(Beyond Pesticides, November 4, 2008) As voters across the country make their way to the polls today, the pundits and we here at Beyond Pesticides, are thinking about the new President’s possible cabinet picks that will affect pesticide policy. Who will serve as Administrator of the Environmental Protection Agency (EPA), the agency responsible for regulating pesticides under the Federal Insecticide, Fungicide and Rodenticide Act (FIFRA), as well as enforcing the Clean Air Act, Clean Water Act and other environmental laws? Who will serve as Secretary of Agriculture, heading the U.S. Department of Agriculture, the Department which regulates organic food and textile production? Before the presidential votes have been tallied, many experts have already made their predictions.
With climate change a top priority, an Obama Administration EPA Administrator would most likely have a background in carbon emissions and global warming. Organic advocates will be pushing to include organic agriculture and carbon sequestration in any new cap and trade emissions program. The online environmental magazine Daily Grist predicts Mary Nichols, a former Natural Resources Defense Council lawyer and senior official in the Clinton EPA who currently chairs the California Air Resources Board; Kathleen McGinty, former Al Gore aide and first chair of the Clinton Administration’s Center for Environmental Quality who currently serves as secretary of the Pennsylvania Department of Environmental Protection (DEP); and, Dan Esty, a current top energy advisor to the Obama campaign and former George H.W. Bush EPA official; as candidates for the top EPA position. Others in the blogosphere have pointed to Robert Kennedy Jr., professor of environmental law and co-director of the Pace Environmental Litigation Clinic (who has represented Beyond Pesticides in a mosquito-spraying lawsuit against New York City) and founder and chairman of the Waterkeeper Alliance; Robert Sussman, Deputy EPA Administrator under the Clinton Administration and currently a senior fellow at the Center for American Progress; and, Bradley Campbell, environmental lawyer and former Commissioner of the New Jersey (DEP).
The Daily Grist is predicting Sherwood Boehlert, moderate Republican and former member of the U.S. House of Representatives from New York who served on the House Science Committee; Joe Lieberman, former Democratic, now Independent Senator who has supported the McCain campaign, has co-authored climate change legislation and supported the School Environment Protection Act (SEPA); Chris Shays, moderate Republican and member of the U.S. House of Representatives from Connecticut who co-authored fuel efficiency bill; William Reilly, longtime director at the DuPont chemical company (a pesticide manufacturer) and former president of the World Wildlife Fund; Christine Todd Whitman, former New Jersey governor and later EPA administrator during much of George W. Bush’s first term; Mary Gade, former EPA administrator in the Midwest who says she was forced to resign after tangling with Dow Chemical Company over dioxin contamination; and, David McIntosh, past executive director of former vice president Dan Quayle’s Council for Competitiveness, where Grist reports he worked to roll back environmental regulations; as possibilities for the top EPA spot.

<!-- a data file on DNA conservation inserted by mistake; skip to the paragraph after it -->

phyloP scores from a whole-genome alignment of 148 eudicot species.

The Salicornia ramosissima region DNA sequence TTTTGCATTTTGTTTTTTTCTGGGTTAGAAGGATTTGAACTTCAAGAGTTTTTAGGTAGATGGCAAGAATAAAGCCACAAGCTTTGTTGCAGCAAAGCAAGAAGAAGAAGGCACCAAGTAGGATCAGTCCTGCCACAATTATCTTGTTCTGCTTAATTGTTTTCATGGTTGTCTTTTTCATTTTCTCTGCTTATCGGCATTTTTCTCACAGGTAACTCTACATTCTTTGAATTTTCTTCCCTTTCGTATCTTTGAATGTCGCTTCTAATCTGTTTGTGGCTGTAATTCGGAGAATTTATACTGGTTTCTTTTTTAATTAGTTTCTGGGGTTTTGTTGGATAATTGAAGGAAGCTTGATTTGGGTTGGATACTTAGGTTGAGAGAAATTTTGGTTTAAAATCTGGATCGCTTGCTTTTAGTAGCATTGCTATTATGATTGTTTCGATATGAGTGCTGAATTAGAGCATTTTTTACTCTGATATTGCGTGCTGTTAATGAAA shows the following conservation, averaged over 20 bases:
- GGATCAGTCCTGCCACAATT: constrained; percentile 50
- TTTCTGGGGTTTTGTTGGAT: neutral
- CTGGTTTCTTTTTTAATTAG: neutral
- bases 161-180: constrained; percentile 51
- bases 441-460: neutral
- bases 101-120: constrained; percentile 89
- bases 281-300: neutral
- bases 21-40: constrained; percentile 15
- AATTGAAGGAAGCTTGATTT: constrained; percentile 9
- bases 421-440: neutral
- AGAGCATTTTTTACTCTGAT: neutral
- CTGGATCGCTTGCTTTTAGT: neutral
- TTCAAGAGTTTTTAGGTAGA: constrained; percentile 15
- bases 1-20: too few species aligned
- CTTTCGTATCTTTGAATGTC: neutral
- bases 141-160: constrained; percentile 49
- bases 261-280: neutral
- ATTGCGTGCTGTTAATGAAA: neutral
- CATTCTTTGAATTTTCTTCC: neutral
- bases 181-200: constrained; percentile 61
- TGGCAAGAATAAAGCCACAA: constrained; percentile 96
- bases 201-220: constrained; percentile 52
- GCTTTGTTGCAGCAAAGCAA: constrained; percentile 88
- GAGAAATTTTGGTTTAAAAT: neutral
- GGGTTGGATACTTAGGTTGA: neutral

Top Secretary of Agriculture predictions are: Tom Vilsack, former Iowa governor and presidential candidate who supports corn ethanol, but says sustainable rural development means more than just commodity farming; Tom Buis, president of the National Farmer’s Union and past advisor to former Senate majority leader Tom Daschle; and, Stephanie Herseth Sandlin, South Dakota’s representative in the U.S. House and former South Dakota Farmers Union Foundation director.
Predicted McCain administration Secretary of Agriculture picks include: Calvin Dooley, current head of the American Chemistry Council (which represents pesticide manufacturers) and a former Democratic congressman from California’s Central Valley as well as former head of the Food Products Association and the Grocery Manufacturers Association; Jim Leach, former Iowa congressman and current interim director of Harvard’s Institute of Politics; Ben Nelson, a Democratic senator from Nebraska; Mark Sanford, governor of South Carolina; Terry Everett, an Alabama representative in the U.S House and member of the House Agriculture Committee; and, Edward Schafer, the current Secretary of Agriculture, appointed by President Bush.